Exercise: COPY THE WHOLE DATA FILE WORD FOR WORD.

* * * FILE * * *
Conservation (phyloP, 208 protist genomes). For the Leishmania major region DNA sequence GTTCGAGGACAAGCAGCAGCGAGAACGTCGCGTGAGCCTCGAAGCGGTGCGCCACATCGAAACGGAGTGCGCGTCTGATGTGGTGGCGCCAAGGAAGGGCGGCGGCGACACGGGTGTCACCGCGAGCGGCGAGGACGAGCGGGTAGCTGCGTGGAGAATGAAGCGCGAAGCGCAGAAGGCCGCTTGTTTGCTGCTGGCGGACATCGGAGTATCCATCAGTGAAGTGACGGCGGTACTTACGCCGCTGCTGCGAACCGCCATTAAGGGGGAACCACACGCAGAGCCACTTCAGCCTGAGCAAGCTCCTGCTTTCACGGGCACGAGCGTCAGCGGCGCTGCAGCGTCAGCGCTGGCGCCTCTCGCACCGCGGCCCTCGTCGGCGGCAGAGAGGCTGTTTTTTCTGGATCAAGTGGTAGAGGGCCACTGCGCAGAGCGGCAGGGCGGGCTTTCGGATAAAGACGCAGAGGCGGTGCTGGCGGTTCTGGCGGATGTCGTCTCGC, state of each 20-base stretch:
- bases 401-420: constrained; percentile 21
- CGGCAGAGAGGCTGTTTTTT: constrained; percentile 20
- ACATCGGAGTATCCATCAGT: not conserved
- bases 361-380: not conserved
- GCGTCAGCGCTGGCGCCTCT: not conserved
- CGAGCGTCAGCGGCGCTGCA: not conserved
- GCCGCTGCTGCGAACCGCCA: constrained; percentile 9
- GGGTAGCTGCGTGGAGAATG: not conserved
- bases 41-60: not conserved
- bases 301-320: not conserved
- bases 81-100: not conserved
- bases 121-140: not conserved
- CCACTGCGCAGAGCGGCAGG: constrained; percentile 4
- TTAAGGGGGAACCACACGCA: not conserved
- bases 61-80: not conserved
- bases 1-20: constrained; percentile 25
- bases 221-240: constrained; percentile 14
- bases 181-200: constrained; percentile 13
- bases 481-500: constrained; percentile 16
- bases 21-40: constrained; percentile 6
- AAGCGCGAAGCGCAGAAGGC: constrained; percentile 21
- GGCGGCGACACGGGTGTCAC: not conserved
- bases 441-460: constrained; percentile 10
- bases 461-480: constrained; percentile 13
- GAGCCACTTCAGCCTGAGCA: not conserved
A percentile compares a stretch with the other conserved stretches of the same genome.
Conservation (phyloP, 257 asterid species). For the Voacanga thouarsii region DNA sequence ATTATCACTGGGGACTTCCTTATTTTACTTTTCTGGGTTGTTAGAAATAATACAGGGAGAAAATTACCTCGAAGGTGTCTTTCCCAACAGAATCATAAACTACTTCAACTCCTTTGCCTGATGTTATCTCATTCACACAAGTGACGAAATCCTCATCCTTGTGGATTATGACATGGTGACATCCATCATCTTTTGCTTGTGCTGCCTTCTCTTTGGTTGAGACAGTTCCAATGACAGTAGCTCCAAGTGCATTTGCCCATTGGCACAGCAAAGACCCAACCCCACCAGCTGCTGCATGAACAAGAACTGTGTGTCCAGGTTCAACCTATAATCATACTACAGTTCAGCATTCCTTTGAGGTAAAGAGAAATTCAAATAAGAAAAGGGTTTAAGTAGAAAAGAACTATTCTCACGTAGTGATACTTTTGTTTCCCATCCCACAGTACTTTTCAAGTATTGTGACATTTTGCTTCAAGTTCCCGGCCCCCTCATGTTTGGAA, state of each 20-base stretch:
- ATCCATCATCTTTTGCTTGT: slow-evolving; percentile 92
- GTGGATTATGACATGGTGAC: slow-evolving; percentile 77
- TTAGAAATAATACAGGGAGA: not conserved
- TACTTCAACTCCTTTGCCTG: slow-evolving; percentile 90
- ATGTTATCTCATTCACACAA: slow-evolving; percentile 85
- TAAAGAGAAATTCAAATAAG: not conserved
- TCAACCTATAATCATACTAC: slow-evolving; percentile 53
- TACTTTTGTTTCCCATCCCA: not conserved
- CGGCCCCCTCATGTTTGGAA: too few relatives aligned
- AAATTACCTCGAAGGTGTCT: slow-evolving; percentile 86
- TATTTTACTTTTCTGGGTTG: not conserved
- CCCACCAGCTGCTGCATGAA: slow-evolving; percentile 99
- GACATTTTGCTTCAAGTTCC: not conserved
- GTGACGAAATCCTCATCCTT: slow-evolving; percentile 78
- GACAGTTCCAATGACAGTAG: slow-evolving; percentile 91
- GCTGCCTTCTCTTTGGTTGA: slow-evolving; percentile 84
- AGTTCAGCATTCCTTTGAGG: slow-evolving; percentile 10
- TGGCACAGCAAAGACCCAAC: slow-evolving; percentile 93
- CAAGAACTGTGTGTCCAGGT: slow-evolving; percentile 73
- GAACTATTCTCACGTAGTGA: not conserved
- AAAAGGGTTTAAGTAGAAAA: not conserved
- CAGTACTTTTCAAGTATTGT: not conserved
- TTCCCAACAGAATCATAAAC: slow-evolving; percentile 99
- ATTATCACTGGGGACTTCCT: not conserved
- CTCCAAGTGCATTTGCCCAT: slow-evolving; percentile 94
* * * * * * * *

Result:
Conservation (phyloP, 208 protist genomes). For the Leishmania major region DNA sequence GTTCGAGGACAAGCAGCAGCGAGAACGTCGCGTGAGCCTCGAAGCGGTGCGCCACATCGAAACGGAGTGCGCGTCTGATGTGGTGGCGCCAAGGAAGGGCGGCGGCGACACGGGTGTCACCGCGAGCGGCGAGGACGAGCGGGTAGCTGCGTGGAGAATGAAGCGCGAAGCGCAGAAGGCCGCTTGTTTGCTGCTGGCGGACATCGGAGTATCCATCAGTGAAGTGACGGCGGTACTTACGCCGCTGCTGCGAACCGCCATTAAGGGGGAACCACACGCAGAGCCACTTCAGCCTGAGCAAGCTCCTGCTTTCACGGGCACGAGCGTCAGCGGCGCTGCAGCGTCAGCGCTGGCGCCTCTCGCACCGCGGCCCTCGTCGGCGGCAGAGAGGCTGTTTTTTCTGGATCAAGTGGTAGAGGGCCACTGCGCAGAGCGGCAGGGCGGGCTTTCGGATAAAGACGCAGAGGCGGTGCTGGCGGTTCTGGCGGATGTCGTCTCGC, state of each 20-base stretch:
- bases 401-420: constrained; percentile 21
- CGGCAGAGAGGCTGTTTTTT: constrained; percentile 20
- ACATCGGAGTATCCATCAGT: not conserved
- bases 361-380: not conserved
- GCGTCAGCGCTGGCGCCTCT: not conserved
- CGAGCGTCAGCGGCGCTGCA: not conserved
- GCCGCTGCTGCGAACCGCCA: constrained; percentile 9
- GGGTAGCTGCGTGGAGAATG: not conserved
- bases 41-60: not conserved
- bases 301-320: not conserved
- bases 81-100: not conserved
- bases 121-140: not conserved
- CCACTGCGCAGAGCGGCAGG: constrained; percentile 4
- TTAAGGGGGAACCACACGCA: not conserved
- bases 61-80: not conserved
- bases 1-20: constrained; percentile 25
- bases 221-240: constrained; percentile 14
- bases 181-200: constrained; percentile 13
- bases 481-500: constrained; percentile 16
- bases 21-40: constrained; percentile 6
- AAGCGCGAAGCGCAGAAGGC: constrained; percentile 21
- GGCGGCGACACGGGTGTCAC: not conserved
- bases 441-460: constrained; percentile 10
- bases 461-480: constrained; percentile 13
- GAGCCACTTCAGCCTGAGCA: not conserved
A percentile compares a stretch with the other conserved stretches of the same genome.
Conservation (phyloP, 257 asterid species). For the Voacanga thouarsii region DNA sequence ATTATCACTGGGGACTTCCTTATTTTACTTTTCTGGGTTGTTAGAAATAATACAGGGAGAAAATTACCTCGAAGGTGTCTTTCCCAACAGAATCATAAACTACTTCAACTCCTTTGCCTGATGTTATCTCATTCACACAAGTGACGAAATCCTCATCCTTGTGGATTATGACATGGTGACATCCATCATCTTTTGCTTGTGCTGCCTTCTCTTTGGTTGAGACAGTTCCAATGACAGTAGCTCCAAGTGCATTTGCCCATTGGCACAGCAAAGACCCAACCCCACCAGCTGCTGCATGAACAAGAACTGTGTGTCCAGGTTCAACCTATAATCATACTACAGTTCAGCATTCCTTTGAGGTAAAGAGAAATTCAAATAAGAAAAGGGTTTAAGTAGAAAAGAACTATTCTCACGTAGTGATACTTTTGTTTCCCATCCCACAGTACTTTTCAAGTATTGTGACATTTTGCTTCAAGTTCCCGGCCCCCTCATGTTTGGAA, state of each 20-base stretch:
- ATCCATCATCTTTTGCTTGT: slow-evolving; percentile 92
- GTGGATTATGACATGGTGAC: slow-evolving; percentile 77
- TTAGAAATAATACAGGGAGA: not conserved
- TACTTCAACTCCTTTGCCTG: slow-evolving; percentile 90
- ATGTTATCTCATTCACACAA: slow-evolving; percentile 85
- TAAAGAGAAATTCAAATAAG: not conserved
- TCAACCTATAATCATACTAC: slow-evolving; percentile 53
- TACTTTTGTTTCCCATCCCA: not conserved
- CGGCCCCCTCATGTTTGGAA: too few relatives aligned
- AAATTACCTCGAAGGTGTCT: slow-evolving; percentile 86
- TATTTTACTTTTCTGGGTTG: not conserved
- CCCACCAGCTGCTGCATGAA: slow-evolving; percentile 99
- GACATTTTGCTTCAAGTTCC: not conserved
- GTGACGAAATCCTCATCCTT: slow-evolving; percentile 78
- GACAGTTCCAATGACAGTAG: slow-evolving; percentile 91
- GCTGCCTTCTCTTTGGTTGA: slow-evolving; percentile 84
- AGTTCAGCATTCCTTTGAGG: slow-evolving; percentile 10
- TGGCACAGCAAAGACCCAAC: slow-evolving; percentile 93
- CAAGAACTGTGTGTCCAGGT: slow-evolving; percentile 73
- GAACTATTCTCACGTAGTGA: not conserved
- AAAAGGGTTTAAGTAGAAAA: not conserved
- CAGTACTTTTCAAGTATTGT: not conserved
- TTCCCAACAGAATCATAAAC: slow-evolving; percentile 99
- ATTATCACTGGGGACTTCCT: not conserved
- CTCCAAGTGCATTTGCCCAT: slow-evolving; percentile 94